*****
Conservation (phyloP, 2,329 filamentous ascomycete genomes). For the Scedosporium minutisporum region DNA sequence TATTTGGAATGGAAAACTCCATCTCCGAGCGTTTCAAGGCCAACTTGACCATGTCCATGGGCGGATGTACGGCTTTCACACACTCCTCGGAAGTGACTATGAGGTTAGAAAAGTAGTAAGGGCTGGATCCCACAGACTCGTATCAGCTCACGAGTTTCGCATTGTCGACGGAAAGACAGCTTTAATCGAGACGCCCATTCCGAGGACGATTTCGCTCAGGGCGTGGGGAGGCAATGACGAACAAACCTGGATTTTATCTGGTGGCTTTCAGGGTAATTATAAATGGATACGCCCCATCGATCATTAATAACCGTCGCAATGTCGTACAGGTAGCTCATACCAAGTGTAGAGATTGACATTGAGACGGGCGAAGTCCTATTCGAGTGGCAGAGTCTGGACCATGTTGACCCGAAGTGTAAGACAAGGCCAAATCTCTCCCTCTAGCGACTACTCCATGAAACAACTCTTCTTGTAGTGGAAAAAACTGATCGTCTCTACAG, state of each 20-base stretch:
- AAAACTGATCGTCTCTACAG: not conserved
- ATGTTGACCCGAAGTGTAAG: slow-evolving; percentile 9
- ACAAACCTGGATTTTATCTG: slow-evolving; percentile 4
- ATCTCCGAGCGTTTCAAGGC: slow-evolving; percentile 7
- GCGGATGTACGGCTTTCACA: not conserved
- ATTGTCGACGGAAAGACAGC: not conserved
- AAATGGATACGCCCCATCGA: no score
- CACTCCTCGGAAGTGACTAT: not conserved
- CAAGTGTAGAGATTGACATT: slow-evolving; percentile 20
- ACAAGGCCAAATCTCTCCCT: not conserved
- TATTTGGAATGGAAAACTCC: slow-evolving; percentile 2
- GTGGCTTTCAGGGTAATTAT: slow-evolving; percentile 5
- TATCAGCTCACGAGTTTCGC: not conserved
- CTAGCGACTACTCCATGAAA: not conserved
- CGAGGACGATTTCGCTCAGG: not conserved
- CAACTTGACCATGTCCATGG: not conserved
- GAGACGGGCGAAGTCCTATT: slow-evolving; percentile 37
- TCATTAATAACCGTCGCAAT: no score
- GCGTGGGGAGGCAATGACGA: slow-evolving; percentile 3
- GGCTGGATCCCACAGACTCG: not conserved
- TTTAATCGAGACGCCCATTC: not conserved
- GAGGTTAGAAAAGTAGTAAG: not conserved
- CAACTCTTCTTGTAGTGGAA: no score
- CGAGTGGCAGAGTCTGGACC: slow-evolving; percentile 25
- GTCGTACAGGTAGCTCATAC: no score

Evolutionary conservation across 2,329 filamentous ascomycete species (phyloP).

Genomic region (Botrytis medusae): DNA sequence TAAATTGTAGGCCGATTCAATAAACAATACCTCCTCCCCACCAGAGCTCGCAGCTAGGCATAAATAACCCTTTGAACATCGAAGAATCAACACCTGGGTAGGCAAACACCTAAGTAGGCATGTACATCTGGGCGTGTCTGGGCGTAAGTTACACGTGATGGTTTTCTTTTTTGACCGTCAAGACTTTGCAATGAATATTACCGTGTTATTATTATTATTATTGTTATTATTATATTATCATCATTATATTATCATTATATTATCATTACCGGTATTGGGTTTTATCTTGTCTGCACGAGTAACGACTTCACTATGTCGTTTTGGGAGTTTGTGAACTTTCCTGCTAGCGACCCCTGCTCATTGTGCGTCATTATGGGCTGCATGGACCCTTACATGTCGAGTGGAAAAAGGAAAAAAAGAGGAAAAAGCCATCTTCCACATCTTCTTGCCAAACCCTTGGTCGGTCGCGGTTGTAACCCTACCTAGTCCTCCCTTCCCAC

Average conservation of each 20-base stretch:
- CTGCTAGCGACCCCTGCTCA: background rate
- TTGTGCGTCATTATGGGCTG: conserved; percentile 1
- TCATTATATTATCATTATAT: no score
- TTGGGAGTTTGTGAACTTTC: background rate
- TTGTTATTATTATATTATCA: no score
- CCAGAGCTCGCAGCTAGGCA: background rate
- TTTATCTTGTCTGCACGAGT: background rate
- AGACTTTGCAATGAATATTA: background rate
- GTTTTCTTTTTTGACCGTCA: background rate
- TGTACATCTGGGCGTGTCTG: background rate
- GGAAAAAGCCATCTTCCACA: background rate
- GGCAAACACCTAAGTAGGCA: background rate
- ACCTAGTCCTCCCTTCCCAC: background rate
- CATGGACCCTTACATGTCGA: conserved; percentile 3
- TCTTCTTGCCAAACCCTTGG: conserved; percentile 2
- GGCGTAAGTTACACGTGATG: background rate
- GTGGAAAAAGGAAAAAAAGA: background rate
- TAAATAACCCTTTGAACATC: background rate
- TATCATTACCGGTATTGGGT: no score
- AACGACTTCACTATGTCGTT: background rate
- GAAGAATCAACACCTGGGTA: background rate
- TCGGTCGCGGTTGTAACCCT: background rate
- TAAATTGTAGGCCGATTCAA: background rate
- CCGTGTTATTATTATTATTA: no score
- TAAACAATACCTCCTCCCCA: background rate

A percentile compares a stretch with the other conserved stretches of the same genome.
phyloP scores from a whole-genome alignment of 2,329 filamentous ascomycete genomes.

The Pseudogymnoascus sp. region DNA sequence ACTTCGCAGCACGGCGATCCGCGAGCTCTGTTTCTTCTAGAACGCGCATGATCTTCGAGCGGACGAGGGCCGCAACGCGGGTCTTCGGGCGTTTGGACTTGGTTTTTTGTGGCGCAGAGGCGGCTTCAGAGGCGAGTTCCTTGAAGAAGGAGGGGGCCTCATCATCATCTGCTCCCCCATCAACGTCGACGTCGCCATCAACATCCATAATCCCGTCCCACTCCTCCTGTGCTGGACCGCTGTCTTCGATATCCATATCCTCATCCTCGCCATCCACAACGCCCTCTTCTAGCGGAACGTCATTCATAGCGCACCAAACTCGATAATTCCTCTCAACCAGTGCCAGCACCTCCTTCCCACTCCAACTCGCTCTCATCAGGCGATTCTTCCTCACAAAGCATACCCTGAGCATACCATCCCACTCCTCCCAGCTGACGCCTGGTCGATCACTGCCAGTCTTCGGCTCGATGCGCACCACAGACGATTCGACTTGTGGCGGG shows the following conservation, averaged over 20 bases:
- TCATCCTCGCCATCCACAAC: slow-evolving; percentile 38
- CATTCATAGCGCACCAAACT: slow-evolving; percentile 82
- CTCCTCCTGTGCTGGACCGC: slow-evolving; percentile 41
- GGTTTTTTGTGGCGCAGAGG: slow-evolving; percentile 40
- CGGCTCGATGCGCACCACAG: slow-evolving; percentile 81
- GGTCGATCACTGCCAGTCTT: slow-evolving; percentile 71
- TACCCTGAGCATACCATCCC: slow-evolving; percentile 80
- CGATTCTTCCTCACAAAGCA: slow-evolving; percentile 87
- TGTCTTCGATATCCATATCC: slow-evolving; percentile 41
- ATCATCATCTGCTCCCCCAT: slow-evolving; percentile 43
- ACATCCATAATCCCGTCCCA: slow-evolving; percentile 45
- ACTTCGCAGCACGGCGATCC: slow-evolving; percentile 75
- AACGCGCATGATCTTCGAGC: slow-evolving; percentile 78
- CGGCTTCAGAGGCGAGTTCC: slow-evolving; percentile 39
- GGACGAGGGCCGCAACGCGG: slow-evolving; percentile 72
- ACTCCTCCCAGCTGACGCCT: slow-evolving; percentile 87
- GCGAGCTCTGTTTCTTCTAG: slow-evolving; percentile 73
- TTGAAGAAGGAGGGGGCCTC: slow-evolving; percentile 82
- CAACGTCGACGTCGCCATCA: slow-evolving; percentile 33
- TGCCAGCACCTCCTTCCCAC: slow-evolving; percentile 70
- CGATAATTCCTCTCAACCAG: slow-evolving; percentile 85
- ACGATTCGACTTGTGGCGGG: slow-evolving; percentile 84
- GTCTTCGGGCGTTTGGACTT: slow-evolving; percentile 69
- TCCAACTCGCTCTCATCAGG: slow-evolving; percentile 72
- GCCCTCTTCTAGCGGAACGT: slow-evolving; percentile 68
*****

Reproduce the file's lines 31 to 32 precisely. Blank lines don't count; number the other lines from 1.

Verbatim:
- TTGTGCGTCATTATGGGCTG: conserved; percentile 1
- TCATTATATTATCATTATAT: no score